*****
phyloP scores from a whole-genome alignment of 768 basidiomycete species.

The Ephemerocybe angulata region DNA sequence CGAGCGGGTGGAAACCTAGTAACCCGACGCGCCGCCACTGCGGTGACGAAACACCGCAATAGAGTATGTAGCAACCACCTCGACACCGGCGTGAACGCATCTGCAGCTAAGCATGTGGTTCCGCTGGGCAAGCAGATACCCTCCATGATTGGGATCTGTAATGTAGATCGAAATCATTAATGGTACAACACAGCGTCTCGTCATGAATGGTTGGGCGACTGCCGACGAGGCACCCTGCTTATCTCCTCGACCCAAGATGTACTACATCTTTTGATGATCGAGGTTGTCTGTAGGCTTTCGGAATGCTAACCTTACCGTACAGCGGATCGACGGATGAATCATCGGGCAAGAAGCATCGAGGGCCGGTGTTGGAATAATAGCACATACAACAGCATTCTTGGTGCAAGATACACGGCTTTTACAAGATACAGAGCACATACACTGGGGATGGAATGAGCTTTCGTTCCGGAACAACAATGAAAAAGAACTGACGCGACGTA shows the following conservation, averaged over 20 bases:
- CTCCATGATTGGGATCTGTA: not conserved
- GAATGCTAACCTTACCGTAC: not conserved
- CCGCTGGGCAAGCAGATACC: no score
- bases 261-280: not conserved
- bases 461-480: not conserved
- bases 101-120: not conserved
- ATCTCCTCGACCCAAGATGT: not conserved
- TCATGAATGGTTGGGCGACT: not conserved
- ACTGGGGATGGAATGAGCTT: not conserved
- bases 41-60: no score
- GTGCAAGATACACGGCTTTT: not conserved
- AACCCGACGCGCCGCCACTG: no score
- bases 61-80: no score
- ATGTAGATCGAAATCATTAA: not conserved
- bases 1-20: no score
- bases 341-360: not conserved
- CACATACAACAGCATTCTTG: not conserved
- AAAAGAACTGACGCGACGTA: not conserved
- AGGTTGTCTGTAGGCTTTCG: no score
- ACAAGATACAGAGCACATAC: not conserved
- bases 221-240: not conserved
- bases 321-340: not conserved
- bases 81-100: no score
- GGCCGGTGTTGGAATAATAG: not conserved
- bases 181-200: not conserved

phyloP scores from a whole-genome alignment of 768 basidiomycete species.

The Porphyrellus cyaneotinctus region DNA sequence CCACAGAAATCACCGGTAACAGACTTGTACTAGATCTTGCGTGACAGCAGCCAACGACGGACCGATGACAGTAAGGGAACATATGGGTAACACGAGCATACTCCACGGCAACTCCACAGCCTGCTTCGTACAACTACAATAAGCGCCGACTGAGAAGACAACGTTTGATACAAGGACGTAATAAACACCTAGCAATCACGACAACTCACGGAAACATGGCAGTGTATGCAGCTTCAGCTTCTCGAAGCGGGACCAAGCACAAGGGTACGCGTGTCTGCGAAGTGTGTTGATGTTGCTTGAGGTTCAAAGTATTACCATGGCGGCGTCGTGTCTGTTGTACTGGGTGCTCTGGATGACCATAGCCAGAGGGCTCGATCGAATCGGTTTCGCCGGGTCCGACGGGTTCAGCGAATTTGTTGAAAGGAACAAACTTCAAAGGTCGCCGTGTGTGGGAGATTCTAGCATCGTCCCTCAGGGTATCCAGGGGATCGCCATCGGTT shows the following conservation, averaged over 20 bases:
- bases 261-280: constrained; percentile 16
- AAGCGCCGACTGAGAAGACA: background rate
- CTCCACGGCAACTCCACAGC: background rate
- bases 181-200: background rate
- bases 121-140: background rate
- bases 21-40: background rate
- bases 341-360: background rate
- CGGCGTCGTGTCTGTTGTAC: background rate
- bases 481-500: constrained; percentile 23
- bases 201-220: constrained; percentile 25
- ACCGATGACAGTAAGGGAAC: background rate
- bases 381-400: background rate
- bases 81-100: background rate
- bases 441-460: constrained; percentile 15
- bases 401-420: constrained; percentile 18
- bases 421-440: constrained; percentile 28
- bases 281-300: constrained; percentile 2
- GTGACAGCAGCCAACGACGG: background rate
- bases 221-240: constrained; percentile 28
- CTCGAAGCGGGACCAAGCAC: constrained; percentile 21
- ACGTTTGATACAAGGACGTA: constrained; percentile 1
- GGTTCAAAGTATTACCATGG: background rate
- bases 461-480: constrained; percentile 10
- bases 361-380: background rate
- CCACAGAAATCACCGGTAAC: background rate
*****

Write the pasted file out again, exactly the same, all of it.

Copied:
phyloP scores from a whole-genome alignment of 768 basidiomycete species.

The Ephemerocybe angulata region DNA sequence CGAGCGGGTGGAAACCTAGTAACCCGACGCGCCGCCACTGCGGTGACGAAACACCGCAATAGAGTATGTAGCAACCACCTCGACACCGGCGTGAACGCATCTGCAGCTAAGCATGTGGTTCCGCTGGGCAAGCAGATACCCTCCATGATTGGGATCTGTAATGTAGATCGAAATCATTAATGGTACAACACAGCGTCTCGTCATGAATGGTTGGGCGACTGCCGACGAGGCACCCTGCTTATCTCCTCGACCCAAGATGTACTACATCTTTTGATGATCGAGGTTGTCTGTAGGCTTTCGGAATGCTAACCTTACCGTACAGCGGATCGACGGATGAATCATCGGGCAAGAAGCATCGAGGGCCGGTGTTGGAATAATAGCACATACAACAGCATTCTTGGTGCAAGATACACGGCTTTTACAAGATACAGAGCACATACACTGGGGATGGAATGAGCTTTCGTTCCGGAACAACAATGAAAAAGAACTGACGCGACGTA shows the following conservation, averaged over 20 bases:
- CTCCATGATTGGGATCTGTA: not conserved
- GAATGCTAACCTTACCGTAC: not conserved
- CCGCTGGGCAAGCAGATACC: no score
- bases 261-280: not conserved
- bases 461-480: not conserved
- bases 101-120: not conserved
- ATCTCCTCGACCCAAGATGT: not conserved
- TCATGAATGGTTGGGCGACT: not conserved
- ACTGGGGATGGAATGAGCTT: not conserved
- bases 41-60: no score
- GTGCAAGATACACGGCTTTT: not conserved
- AACCCGACGCGCCGCCACTG: no score
- bases 61-80: no score
- ATGTAGATCGAAATCATTAA: not conserved
- bases 1-20: no score
- bases 341-360: not conserved
- CACATACAACAGCATTCTTG: not conserved
- AAAAGAACTGACGCGACGTA: not conserved
- AGGTTGTCTGTAGGCTTTCG: no score
- ACAAGATACAGAGCACATAC: not conserved
- bases 221-240: not conserved
- bases 321-340: not conserved
- bases 81-100: no score
- GGCCGGTGTTGGAATAATAG: not conserved
- bases 181-200: not conserved

phyloP scores from a whole-genome alignment of 768 basidiomycete species.

The Porphyrellus cyaneotinctus region DNA sequence CCACAGAAATCACCGGTAACAGACTTGTACTAGATCTTGCGTGACAGCAGCCAACGACGGACCGATGACAGTAAGGGAACATATGGGTAACACGAGCATACTCCACGGCAACTCCACAGCCTGCTTCGTACAACTACAATAAGCGCCGACTGAGAAGACAACGTTTGATACAAGGACGTAATAAACACCTAGCAATCACGACAACTCACGGAAACATGGCAGTGTATGCAGCTTCAGCTTCTCGAAGCGGGACCAAGCACAAGGGTACGCGTGTCTGCGAAGTGTGTTGATGTTGCTTGAGGTTCAAAGTATTACCATGGCGGCGTCGTGTCTGTTGTACTGGGTGCTCTGGATGACCATAGCCAGAGGGCTCGATCGAATCGGTTTCGCCGGGTCCGACGGGTTCAGCGAATTTGTTGAAAGGAACAAACTTCAAAGGTCGCCGTGTGTGGGAGATTCTAGCATCGTCCCTCAGGGTATCCAGGGGATCGCCATCGGTT shows the following conservation, averaged over 20 bases:
- bases 261-280: constrained; percentile 16
- AAGCGCCGACTGAGAAGACA: background rate
- CTCCACGGCAACTCCACAGC: background rate
- bases 181-200: background rate
- bases 121-140: background rate
- bases 21-40: background rate
- bases 341-360: background rate
- CGGCGTCGTGTCTGTTGTAC: background rate
- bases 481-500: constrained; percentile 23
- bases 201-220: constrained; percentile 25
- ACCGATGACAGTAAGGGAAC: background rate
- bases 381-400: background rate
- bases 81-100: background rate
- bases 441-460: constrained; percentile 15
- bases 401-420: constrained; percentile 18
- bases 421-440: constrained; percentile 28
- bases 281-300: constrained; percentile 2
- GTGACAGCAGCCAACGACGG: background rate
- bases 221-240: constrained; percentile 28
- CTCGAAGCGGGACCAAGCAC: constrained; percentile 21
- ACGTTTGATACAAGGACGTA: constrained; percentile 1
- GGTTCAAAGTATTACCATGG: background rate
- bases 461-480: constrained; percentile 10
- bases 361-380: background rate
- CCACAGAAATCACCGGTAAC: background rate